Date filed: December 2, 2019
Placed filed: Superior Court, Toronto
Content at issue: An October 2019 post on DeSmog titled “Right Wing Attacks on Greta Thunberg: How Low Can They Go? Canada’s Extremist Network ‘The Rebel’ Tries for the Prize,” which was authored by DeMelle, the executive director of the Seattle-based organization covering climate misinformation.
Gist of the complaint: In writing about a confrontation between Bexte and activist Thunberg, DeMelle offered background on The Rebel for a largely American audience. The original version of the post, later amended, described Levant as a “disgraced neo-Nazi sympathizer” and said The Rebel had provided “laudatory coverage” of the 2017 Unite the Right rally in Charlottesville. Levant and The Rebel argue that such claims are “entirely untrue” and that “neither Rebel News nor Levant sympathize with neo-Nazis or publish neo-Nazi content or comments of any kind that sympathize with neo-Nazis.” They dispute the idea that the The Rebel had provided positive coverage of the rally, maintaining that then-correspondent Faith Goldy had gone to Charlottesville over Levant’s objections and noting that he fired her several days later. The plaintiffs also maintain that DeSmog is “operated by” The Narwhal, formerly known as DeSmog Canada, hence The Narwhal being named as a defendant. (Read the full statement of claim.)
Amount claimed in damages: $90,000
Response: In a statement of defence filed in January, DeMelle cited The Rebel having formerly provided a platform for far-right figures such Goldy, Lauren Southern, and Gavin McInnes, and Levant’s praise for Goldy as a “brilliant, beautiful, tough, hard-working, great journalist” even after firing her for appearing on a neo-Nazi podcast. He also explained that The Narwhal, which had evolved from the Canadian branch of DeSmog, was now “an unrelated not-for-profit online magazine, which had no involvement in the Article in issue.” In an email, Narwhal editor-in-chief Emma Gilchrist tells me that they “have no business relationship with DeSmog” and were named in the lawsuit “erroneously.” (Read the full statement of defence and the plaintiffs’ reply to it.)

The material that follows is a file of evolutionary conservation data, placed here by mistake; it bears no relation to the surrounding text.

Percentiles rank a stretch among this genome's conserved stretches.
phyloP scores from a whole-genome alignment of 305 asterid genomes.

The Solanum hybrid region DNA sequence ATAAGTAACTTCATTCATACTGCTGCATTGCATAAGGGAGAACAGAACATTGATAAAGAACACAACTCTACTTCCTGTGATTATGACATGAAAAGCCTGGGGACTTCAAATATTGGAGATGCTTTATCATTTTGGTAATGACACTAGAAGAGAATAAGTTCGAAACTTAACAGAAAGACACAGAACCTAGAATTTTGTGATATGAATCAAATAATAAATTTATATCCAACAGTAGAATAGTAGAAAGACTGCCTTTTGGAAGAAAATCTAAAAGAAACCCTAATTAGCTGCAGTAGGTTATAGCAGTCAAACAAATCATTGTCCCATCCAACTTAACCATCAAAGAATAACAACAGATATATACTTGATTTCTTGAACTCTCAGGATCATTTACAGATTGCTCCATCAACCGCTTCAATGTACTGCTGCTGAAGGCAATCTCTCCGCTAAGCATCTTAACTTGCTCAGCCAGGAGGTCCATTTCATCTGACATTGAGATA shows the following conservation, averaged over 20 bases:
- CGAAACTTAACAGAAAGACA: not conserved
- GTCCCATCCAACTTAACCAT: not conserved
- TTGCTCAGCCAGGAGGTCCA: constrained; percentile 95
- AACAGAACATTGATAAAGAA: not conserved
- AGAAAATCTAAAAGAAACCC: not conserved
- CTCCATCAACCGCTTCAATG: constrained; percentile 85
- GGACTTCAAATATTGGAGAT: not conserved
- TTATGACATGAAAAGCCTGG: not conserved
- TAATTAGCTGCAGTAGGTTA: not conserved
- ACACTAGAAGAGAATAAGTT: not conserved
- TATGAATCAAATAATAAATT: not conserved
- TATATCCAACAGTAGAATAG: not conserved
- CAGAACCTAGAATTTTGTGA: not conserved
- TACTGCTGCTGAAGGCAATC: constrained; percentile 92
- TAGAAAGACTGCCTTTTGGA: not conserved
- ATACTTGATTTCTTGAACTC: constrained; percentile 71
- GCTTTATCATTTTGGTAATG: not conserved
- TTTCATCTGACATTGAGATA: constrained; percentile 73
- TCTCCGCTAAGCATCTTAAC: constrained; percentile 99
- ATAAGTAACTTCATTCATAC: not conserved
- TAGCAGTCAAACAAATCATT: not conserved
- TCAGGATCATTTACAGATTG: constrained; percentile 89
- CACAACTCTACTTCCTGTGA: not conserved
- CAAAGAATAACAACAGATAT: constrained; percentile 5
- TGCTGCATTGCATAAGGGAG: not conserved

The latest: DeMelle has filed to have the suit dismissed as a SLAPP, with the motion scheduled to be heard on February 2, 2021. Gilchrist says The Narwhal is supportive and that if they are not removed from the suit following the motion, they intend “to move against Levant for summary judgment to have all claims dismissed with costs.”
Levant v. National Observer
Plaintiffs: Ezra Levant and Rebel News Network Ltd. (represented by Schein)
Defendants: Observer Media Group Inc. and Davide Mastracci (represented by Justin Safayeni and Zachary Al-Khatib of Stockwoods)
Date filed: December 3, 2019
Placed filed: Superior Court, Toronto
Content at issue: A September 2019 National Observer opinion piece by Mastracci called “Mainstream media needs to stop platforming Ezra Levant,” which followed The Globe and Mail’s publication of a column by him.